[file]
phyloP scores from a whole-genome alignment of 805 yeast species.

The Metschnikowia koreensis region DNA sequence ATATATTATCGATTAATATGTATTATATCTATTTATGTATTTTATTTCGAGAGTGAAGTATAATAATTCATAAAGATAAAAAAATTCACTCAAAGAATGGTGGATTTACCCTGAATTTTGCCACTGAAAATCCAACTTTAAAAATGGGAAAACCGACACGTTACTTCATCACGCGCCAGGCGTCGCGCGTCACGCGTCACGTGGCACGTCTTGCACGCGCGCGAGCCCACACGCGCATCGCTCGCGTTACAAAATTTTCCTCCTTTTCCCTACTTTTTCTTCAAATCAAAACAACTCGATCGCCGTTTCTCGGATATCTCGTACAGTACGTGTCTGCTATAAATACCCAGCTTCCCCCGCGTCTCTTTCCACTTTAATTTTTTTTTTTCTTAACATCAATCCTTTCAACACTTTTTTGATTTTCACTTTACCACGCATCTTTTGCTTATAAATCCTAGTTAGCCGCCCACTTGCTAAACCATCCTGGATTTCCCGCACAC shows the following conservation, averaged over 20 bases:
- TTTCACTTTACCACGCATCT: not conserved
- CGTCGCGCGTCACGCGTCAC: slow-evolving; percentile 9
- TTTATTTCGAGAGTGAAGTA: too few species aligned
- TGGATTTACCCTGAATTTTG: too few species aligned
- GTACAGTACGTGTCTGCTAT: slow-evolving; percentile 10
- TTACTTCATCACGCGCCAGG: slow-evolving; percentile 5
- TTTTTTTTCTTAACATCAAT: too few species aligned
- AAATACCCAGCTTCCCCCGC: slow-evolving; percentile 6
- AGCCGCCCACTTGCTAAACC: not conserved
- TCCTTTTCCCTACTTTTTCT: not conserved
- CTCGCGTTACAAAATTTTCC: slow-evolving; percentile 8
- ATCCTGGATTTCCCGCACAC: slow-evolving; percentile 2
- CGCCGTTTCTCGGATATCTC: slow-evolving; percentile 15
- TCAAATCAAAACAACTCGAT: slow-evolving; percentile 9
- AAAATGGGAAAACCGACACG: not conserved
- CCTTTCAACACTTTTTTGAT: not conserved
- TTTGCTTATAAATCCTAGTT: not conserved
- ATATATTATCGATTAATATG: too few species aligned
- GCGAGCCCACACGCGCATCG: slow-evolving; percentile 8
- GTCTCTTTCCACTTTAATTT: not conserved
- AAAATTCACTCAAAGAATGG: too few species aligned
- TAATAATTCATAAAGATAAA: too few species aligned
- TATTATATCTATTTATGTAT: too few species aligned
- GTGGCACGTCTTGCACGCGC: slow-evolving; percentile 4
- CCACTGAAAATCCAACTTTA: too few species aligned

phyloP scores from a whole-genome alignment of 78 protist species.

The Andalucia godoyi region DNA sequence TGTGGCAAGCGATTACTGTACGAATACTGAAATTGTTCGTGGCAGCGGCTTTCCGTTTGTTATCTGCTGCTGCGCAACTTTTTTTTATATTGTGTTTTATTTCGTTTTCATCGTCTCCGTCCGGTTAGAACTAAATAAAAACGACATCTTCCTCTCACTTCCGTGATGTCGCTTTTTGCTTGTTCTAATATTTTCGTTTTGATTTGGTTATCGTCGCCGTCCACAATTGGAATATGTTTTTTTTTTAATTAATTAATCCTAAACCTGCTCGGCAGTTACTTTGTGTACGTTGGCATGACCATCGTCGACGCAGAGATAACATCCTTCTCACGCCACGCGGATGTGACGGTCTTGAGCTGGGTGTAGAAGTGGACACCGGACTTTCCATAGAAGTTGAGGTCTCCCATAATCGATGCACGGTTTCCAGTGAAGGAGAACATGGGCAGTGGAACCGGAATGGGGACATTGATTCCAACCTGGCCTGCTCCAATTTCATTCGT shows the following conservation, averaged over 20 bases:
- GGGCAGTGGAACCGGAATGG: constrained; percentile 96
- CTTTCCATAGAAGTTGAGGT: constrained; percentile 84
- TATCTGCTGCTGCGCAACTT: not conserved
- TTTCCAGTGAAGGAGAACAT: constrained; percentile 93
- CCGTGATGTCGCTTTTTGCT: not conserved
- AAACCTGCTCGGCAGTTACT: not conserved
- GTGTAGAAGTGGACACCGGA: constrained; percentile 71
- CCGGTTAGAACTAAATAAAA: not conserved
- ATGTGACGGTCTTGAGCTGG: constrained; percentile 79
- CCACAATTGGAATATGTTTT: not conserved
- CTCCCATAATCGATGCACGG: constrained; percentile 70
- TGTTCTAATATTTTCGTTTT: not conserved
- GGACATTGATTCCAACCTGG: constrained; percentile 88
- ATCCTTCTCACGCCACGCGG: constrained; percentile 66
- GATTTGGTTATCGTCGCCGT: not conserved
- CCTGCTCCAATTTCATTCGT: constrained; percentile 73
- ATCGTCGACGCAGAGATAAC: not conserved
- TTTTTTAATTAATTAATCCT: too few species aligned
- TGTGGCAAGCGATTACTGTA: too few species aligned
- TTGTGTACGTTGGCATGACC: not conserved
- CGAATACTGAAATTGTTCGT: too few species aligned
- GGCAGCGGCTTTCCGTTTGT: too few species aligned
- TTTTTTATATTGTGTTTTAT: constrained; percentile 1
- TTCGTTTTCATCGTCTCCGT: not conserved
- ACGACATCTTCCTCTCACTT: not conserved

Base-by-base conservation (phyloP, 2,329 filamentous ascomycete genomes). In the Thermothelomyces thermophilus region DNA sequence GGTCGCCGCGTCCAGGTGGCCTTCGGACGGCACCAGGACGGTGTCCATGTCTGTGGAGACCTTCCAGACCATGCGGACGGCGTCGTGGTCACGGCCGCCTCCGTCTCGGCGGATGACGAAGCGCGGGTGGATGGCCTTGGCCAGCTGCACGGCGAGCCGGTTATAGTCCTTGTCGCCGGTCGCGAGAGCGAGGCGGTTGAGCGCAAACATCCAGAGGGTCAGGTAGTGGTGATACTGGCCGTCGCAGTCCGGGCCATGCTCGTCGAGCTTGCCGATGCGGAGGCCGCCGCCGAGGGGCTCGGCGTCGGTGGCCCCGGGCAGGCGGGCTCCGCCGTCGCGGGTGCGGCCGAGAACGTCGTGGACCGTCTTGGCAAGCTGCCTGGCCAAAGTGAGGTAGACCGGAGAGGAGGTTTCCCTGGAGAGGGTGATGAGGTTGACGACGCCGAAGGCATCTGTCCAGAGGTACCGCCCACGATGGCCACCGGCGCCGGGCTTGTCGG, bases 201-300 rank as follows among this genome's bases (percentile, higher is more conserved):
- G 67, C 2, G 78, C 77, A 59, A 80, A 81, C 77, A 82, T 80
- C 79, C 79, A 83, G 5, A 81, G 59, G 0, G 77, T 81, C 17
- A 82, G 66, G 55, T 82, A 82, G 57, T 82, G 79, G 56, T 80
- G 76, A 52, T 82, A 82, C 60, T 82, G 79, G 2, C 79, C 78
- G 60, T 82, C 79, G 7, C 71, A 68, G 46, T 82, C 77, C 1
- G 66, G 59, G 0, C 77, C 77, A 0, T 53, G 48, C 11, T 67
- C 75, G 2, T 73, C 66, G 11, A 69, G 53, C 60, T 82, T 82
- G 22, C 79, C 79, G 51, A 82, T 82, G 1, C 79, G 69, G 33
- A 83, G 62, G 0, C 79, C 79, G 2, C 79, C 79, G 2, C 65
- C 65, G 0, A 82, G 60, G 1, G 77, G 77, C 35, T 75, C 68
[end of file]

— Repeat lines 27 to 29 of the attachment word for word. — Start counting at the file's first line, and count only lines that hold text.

- CCACTGAAAATCCAACTTTA: too few species aligned

phyloP scores from a whole-genome alignment of 78 protist species.

The Andalucia godoyi region DNA sequence TGTGGCAAGCGATTACTGTACGAATACTGAAATTGTTCGTGGCAGCGGCTTTCCGTTTGTTATCTGCTGCTGCGCAACTTTTTTTTATATTGTGTTTTATTTCGTTTTCATCGTCTCCGTCCGGTTAGAACTAAATAAAAACGACATCTTCCTCTCACTTCCGTGATGTCGCTTTTTGCTTGTTCTAATATTTTCGTTTTGATTTGGTTATCGTCGCCGTCCACAATTGGAATATGTTTTTTTTTTAATTAATTAATCCTAAACCTGCTCGGCAGTTACTTTGTGTACGTTGGCATGACCATCGTCGACGCAGAGATAACATCCTTCTCACGCCACGCGGATGTGACGGTCTTGAGCTGGGTGTAGAAGTGGACACCGGACTTTCCATAGAAGTTGAGGTCTCCCATAATCGATGCACGGTTTCCAGTGAAGGAGAACATGGGCAGTGGAACCGGAATGGGGACATTGATTCCAACCTGGCCTGCTCCAATTTCATTCGT shows the following conservation, averaged over 20 bases: